Being an island Rum has an interesting diversity of bird species.
Rum is perhaps most famous for its colony of Manx Shearwaters. Over 60,000 pairs of this black and white pigeon sized bird nest in burrows near the summits of the islands highest mountains. After spending the winter off the coast of east South America the shearwaters return in late March to reclaim their burrows – usually the same burrow in previous years. The birds only return to the colony under the cover of darkness as a protection from predation from predators such as Golden Eagles. Each pair of shearwaters lays a single egg in May and the chick is fed by the parents until early September when it is abandoned and it must find its own way to the sea on a dark September night.
Another species that Rum is famous for is the White-tailed Eagle. Rum was the site of the first phase of the re-introduction of this species to Scotland when 82 young birds from Norway were released between 1975 and 1985.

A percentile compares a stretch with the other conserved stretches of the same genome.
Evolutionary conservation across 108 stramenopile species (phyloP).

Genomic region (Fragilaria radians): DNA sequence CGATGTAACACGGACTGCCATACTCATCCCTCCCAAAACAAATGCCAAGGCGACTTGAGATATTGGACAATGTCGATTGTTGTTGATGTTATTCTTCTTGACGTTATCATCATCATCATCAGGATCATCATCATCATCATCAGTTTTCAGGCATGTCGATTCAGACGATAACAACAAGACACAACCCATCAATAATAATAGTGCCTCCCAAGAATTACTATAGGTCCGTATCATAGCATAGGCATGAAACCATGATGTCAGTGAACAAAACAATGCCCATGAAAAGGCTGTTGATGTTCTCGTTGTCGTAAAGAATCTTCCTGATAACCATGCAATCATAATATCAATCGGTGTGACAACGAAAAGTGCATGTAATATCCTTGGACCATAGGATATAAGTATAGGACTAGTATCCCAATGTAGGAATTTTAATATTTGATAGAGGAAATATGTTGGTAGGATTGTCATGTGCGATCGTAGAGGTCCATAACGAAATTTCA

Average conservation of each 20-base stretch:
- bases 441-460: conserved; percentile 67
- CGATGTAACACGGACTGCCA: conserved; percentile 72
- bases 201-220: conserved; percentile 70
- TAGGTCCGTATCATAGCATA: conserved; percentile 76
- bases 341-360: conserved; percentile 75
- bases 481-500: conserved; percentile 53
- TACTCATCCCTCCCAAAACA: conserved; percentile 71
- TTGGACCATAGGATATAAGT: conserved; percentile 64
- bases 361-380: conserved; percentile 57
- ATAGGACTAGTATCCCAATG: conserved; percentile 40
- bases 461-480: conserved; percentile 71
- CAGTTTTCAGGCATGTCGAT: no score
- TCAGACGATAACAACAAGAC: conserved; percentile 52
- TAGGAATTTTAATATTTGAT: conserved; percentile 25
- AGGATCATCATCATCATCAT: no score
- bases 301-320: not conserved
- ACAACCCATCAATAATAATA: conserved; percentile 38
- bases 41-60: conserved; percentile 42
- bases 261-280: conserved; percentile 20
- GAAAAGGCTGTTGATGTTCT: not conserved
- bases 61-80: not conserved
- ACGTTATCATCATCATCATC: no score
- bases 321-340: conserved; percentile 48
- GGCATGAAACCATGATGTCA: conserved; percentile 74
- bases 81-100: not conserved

There are now over 50 pairs of this species breeding in Scotland and they are regularly seen both inland and around the coast of Rum.
Golden Eagles can also be regularly spotted soaring over the islands mountain tops and ridges and Red-throated Divers are regular breeders on many of the islands hill lochs. Large numbers of seabirds of several species such as guillemots, kittiwakes and shags also breed on the cliffs surrounding the island. Many other species of birds can also be seen on a visit to Rum.
Remember that many of the birds on Rum nest on the ground are rare and susceptible to disturbance from humans or dogs. During the breeding season April-July please be aware that birds may have nests or young chicks in places you might tread on them such as on the beaches. Please keep your dog under close control.